In his presentation at the General Faculty Meeting, Kelly Burgener shared three developments centered on faculty issues at BYU-Idaho.
Level of Professional Development Funding
In a university-wide study last year, the Academic Office found there were departments with professional development budgets as low as $400 per faculty per year. After considerable work with a number of areas, all academic departments will now have approximately $1,300 per faculty per year.
Besides the substantial increase to faculty development funding, approximately 50 members traveled to various national learning and teaching conferences during 2011. Brother Burgener also noted that, "we are putting more of our existing Thomas E. Ricks dollars to work and as a result, have funded more projects." The projected outcomes of these investments include the university's desire to continue to support the world-class, well-trained, professional faculty here, along with excellence in content area development and learning and teaching development. Additionally, Brother Burgener said that he hoped this opportunity would promote both renewal and growth.
New Teaching Assistant Program
Brother Burgener also discussed a new university-wide expanded Teaching Assistant program. Currently, less than a third of the faculty have access to a TA. With this program, the University hopes to substantially increase the number of teaching assistants and create a process where faculty can easily find the best candidates available. An important focus of this program will be a series of specialized training sessions. Preliminary ideas for trainings would prepare assistants to collaborate and assist faculty in areas such as instruction, I-Learn, resources (content research), media, assessment, writing, as well as others (depending on the discipline).
"Our goal is to train these students well enough that they can, to a degree, hit the ground running on the first day they show up at your office door," Burgener commented. "We envision providing an important introductory training, and then as mentioned, faculty may pick and choose from other offerings according to their specific needs ... We will be learning from you over the next few semesters where and how this can be done."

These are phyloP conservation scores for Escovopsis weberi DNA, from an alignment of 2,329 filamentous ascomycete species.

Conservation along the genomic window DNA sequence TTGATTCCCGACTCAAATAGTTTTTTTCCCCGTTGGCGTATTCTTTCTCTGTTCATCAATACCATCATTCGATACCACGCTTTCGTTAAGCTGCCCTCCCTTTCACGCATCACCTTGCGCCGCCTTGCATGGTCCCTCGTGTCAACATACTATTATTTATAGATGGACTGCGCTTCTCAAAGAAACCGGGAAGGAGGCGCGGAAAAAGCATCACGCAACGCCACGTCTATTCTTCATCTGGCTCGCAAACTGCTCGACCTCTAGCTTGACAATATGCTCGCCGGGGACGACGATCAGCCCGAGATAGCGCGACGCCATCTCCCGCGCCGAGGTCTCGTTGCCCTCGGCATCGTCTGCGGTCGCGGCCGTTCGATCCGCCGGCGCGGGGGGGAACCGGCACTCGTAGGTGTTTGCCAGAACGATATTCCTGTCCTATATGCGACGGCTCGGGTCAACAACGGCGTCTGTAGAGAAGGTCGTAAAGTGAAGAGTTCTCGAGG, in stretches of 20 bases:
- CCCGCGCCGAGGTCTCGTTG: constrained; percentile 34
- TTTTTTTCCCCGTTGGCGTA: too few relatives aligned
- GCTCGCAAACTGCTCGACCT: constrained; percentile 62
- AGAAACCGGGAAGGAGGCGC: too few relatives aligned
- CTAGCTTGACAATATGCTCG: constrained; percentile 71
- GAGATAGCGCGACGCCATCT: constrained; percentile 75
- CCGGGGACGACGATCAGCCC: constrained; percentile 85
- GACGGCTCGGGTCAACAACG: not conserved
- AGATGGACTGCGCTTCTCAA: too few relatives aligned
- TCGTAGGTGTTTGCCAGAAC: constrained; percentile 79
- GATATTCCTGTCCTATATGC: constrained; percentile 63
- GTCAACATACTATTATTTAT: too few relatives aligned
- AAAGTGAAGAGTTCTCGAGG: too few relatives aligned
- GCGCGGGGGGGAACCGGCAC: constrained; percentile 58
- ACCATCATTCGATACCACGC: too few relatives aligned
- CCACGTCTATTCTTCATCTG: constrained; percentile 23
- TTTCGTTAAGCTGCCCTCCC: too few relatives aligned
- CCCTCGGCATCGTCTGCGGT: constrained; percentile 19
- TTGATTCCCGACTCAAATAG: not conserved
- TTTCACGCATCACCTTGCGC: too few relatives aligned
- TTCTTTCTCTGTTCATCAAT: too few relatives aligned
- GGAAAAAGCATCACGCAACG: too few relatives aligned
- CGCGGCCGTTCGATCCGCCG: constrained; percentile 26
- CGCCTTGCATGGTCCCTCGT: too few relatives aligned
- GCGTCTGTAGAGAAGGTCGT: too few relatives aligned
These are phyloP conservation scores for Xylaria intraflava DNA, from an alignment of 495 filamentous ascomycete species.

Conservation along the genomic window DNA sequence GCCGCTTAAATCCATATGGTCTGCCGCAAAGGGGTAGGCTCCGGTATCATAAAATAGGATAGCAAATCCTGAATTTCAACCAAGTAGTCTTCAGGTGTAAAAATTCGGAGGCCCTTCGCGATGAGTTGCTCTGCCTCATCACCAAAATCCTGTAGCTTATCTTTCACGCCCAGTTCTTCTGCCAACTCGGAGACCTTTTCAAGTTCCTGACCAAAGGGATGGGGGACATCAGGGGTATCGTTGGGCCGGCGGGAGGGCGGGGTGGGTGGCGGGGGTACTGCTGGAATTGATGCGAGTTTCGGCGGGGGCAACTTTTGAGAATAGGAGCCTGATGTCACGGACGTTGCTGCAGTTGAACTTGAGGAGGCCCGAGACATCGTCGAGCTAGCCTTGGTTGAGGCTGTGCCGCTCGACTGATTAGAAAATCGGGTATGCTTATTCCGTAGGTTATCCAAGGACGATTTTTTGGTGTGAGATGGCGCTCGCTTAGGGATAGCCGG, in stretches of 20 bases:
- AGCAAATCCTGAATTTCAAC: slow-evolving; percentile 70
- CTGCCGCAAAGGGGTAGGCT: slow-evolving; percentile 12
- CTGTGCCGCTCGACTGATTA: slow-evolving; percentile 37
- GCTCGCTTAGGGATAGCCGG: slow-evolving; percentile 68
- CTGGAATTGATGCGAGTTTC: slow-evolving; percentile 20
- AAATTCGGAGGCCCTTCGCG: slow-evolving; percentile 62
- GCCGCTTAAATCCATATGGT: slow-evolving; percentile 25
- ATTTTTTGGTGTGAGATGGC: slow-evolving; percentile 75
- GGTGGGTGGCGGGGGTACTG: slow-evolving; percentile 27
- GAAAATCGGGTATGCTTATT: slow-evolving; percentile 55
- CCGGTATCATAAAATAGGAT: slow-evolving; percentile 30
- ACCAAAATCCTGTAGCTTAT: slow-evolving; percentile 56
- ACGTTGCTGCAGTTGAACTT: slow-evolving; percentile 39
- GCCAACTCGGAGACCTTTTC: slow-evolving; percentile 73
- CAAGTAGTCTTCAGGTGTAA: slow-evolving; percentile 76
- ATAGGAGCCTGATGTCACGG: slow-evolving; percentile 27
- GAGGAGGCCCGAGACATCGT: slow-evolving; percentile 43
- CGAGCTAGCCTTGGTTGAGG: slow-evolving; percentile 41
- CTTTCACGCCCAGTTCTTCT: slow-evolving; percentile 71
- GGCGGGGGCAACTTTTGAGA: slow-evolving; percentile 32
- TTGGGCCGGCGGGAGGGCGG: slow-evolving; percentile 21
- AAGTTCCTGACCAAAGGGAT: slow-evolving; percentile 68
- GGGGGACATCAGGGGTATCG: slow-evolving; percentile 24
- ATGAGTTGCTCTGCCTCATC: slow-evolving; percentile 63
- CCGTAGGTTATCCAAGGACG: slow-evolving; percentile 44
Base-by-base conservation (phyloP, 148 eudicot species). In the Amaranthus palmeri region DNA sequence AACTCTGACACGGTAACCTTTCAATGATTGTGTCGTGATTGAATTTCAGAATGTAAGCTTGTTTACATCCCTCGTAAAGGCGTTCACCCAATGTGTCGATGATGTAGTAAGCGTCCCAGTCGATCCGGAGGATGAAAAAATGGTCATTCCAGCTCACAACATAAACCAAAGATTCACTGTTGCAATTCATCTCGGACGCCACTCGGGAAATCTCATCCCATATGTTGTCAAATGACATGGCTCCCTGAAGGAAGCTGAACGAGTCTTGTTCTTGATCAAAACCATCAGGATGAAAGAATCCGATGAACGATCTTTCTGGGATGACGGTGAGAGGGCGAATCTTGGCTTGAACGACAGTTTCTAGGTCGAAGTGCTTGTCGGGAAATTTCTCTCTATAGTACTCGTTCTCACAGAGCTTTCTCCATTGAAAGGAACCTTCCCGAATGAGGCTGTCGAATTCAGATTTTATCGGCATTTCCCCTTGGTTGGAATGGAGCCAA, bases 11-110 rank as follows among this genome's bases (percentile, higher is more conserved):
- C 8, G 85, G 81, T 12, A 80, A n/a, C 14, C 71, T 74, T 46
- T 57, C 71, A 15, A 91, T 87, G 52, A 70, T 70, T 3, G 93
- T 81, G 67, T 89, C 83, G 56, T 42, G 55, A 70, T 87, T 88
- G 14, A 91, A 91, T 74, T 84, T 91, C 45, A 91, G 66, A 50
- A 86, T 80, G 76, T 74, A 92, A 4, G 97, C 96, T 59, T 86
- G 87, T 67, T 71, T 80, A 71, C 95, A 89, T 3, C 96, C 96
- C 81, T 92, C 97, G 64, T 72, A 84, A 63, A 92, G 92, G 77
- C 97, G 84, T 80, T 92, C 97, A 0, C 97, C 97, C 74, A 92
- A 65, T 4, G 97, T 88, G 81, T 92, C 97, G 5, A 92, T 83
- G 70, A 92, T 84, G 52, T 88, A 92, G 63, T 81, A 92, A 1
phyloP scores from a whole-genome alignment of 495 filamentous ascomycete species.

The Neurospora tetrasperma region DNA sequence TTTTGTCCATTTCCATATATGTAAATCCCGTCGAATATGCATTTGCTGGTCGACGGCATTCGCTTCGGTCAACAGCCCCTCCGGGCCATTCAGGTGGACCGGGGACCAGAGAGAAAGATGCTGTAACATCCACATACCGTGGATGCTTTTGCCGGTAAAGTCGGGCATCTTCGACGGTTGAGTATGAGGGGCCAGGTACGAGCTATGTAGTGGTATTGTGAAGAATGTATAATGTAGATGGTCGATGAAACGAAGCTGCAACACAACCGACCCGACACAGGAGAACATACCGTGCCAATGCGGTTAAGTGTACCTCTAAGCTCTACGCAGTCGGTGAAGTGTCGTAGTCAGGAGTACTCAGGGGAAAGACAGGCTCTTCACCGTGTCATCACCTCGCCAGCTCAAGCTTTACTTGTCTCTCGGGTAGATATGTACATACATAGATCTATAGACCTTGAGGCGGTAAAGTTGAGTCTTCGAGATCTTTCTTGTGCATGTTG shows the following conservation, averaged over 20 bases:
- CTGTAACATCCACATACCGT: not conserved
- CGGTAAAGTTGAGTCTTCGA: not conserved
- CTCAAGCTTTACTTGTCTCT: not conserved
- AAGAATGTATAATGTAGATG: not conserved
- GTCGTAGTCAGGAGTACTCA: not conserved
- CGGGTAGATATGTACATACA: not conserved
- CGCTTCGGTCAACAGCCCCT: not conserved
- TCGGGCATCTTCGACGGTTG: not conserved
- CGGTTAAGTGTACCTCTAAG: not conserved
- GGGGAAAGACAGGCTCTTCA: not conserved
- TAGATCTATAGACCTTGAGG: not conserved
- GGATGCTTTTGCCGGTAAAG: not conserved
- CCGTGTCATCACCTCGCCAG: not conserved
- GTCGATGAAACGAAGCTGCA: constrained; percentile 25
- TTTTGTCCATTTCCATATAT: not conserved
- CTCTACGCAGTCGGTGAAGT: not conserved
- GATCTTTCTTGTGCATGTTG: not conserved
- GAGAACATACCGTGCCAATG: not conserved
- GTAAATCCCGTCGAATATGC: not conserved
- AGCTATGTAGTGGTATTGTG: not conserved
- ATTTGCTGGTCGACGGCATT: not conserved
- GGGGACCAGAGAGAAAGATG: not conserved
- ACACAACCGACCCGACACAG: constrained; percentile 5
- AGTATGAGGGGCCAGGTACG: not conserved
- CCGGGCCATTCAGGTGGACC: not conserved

Faculty Load Allocation
The third and final development Brother Burgener discussed was beginning the process of looking at allocation of faculty work load. A current full faculty contract entails 36-hour teaching load, with faculty encouraged to take three of those hours for professional development. He announced the goal to implement an additional three hour teaching load reduction. With a 30-hour teaching load, the remaining six hours would be available to focus on content area development and learning and teaching development.
"We offer and encourage all faculty to take advantage of professional development - we realize that some have not felt that they could take advantage of this, or have had frequent load changes that have not allowed these to happen, or they simply prefer to teach. We have no plans to mandate that a faculty member must do this, but we hope that once implemented, faculty will see it as an important opportunity that is designed to enhance the quality of a BYU-Idaho education."
This idea is still in early stages of development. Brother Burgener encouraged departments and colleges to begin discussions and to make suggestions and proposals for how the university can lower the annual teaching load for faculty. Parameters for this will be discussed with the deans who will supply their faculty with more information as it develops.
Brother Burgener concluded his comments by saying, "We want this to succeed because it holds the potential of making learning experiences much more powerful and deep for our students. Along with the other announcements, this has the potential for a tremendous effect on the future of this university. These three investments will better position us to do the important work the Lord needs BYU-Idaho to accomplish."
For more information and details, you may view Brother Burgener's presentation by following this link.